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The Basics of Food Photography: Equipment and Setup

Updated: Apr 26

A close-up of delectable scones with clotted cream and strawberry jam. The golden-brown scones are freshly baked and flaky, cut in half to hold a dollop of thick cream and a generous spread of glistening red jam. To the side, a fresh strawberry with vibrant green leaves adds a splash of color to the scene. Crumbs on the surface and a knife with jam residue suggest a delightful snack time. The light background keeps the focus on the rich textures and appetizing colors of the traditional British treat.

Food photography requires not just an eye for detail but also the right equipment and techniques to bring culinary creations to life. This guide will cover the essentials—from camera selection to lighting—to help you capture stunning, high-quality images that showcase your skills.

Choosing the Right Camera: DSLR vs. Mirrorless vs. Smartphone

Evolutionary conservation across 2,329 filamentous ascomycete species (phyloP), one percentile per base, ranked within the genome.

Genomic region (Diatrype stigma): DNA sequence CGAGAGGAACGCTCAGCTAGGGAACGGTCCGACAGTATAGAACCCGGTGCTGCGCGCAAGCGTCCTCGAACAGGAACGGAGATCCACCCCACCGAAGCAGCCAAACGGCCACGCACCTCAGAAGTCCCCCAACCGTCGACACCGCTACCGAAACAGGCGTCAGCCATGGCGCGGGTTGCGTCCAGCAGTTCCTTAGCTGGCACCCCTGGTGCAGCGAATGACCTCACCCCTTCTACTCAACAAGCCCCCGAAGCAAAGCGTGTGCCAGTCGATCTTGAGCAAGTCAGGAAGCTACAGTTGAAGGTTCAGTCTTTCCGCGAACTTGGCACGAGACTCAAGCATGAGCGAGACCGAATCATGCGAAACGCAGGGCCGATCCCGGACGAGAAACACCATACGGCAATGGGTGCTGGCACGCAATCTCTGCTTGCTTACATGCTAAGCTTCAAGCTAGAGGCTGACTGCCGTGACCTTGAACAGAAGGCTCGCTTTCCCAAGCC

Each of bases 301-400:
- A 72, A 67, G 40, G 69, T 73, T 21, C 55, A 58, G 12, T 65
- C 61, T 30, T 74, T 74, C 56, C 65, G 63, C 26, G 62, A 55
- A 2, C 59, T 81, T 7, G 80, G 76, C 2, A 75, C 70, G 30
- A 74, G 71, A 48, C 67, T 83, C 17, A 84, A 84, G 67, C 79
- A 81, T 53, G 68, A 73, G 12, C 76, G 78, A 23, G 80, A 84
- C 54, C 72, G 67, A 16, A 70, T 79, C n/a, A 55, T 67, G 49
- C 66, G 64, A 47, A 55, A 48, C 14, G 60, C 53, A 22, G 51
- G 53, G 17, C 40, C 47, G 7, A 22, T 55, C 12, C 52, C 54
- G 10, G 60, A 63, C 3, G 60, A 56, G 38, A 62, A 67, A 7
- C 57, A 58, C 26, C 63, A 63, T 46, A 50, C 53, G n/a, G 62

Over-the-shoulder view of a person reviewing a photo of a beautifully arranged meal on the display screen of a digital camera. The camera is held securely in the hands, showcasing the screen with the image in clear focus. The blurred background suggests a bright indoor setting, likely a kitchen or dining area where the photo shoot took place. The scenario captures the moment of a photographer reviewing their work during a food photography session.

DSLRs and Mirrorless Cameras:

In food photography, while the differences between DSLRs and mirrorless cameras may seem minimal, each has its merits. Mirrorless cameras are lighter and often feature tilting or rotating screens, which are invaluable for shooting at challenging angles. This can be particularly useful when space is at a premium. DSLRs might be bulkier, but they are now more affordable and compatible with a wide range of lenses, making them a cost-effective option. Both types of cameras should have manual controls to adjust settings like ISO, aperture, and shutter speed for precision shooting.


A top-down view capturing a person's hands using a smartphone to photograph a bowl of food. The phone screen displays the camera interface with the image of the meal, consisting of grilled chicken on a bed of salad and rice, clearly in focus. The dark, textured surface below the bowl adds contrast to the colorful and healthy dish, highlighting the food's details and emphasizing the act of food photography for social media or personal collection.